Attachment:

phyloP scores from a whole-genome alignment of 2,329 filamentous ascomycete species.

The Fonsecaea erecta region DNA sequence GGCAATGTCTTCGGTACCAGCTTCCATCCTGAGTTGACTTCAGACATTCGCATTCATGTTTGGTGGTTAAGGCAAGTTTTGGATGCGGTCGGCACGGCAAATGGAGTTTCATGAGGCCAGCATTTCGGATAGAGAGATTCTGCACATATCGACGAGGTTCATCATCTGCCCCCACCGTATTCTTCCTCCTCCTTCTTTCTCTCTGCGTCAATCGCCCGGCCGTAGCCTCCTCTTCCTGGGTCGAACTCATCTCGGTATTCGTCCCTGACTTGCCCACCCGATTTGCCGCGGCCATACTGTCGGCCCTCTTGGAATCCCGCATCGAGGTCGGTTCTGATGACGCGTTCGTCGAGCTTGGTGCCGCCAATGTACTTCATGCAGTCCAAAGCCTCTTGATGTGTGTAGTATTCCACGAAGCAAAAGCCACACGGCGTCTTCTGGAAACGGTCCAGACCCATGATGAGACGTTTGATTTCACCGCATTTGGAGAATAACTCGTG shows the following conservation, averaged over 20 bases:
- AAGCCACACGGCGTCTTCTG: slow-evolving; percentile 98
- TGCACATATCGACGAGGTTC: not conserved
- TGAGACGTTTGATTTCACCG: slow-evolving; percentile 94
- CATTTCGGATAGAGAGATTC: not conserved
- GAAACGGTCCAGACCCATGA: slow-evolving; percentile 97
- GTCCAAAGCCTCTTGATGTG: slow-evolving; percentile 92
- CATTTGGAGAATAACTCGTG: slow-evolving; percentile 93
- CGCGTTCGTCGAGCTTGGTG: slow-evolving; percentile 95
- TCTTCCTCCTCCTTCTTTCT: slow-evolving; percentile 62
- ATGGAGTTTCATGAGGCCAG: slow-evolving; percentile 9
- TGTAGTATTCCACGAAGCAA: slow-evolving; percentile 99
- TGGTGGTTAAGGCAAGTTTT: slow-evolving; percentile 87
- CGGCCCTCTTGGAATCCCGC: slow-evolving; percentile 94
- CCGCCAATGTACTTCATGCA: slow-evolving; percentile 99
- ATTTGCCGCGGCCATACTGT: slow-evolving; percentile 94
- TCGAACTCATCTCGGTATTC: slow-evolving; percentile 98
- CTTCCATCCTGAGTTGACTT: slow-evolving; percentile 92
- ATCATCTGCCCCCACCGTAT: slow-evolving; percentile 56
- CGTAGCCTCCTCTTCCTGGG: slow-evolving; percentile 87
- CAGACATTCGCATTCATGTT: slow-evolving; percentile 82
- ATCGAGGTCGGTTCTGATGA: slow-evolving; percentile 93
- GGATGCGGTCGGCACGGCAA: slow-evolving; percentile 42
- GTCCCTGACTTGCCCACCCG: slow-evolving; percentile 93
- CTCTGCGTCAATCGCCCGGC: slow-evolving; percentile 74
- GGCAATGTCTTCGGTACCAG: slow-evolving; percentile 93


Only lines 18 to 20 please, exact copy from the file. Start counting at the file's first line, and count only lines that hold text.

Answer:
- TCGAACTCATCTCGGTATTC: slow-evolving; percentile 98
- CTTCCATCCTGAGTTGACTT: slow-evolving; percentile 92
- ATCATCTGCCCCCACCGTAT: slow-evolving; percentile 56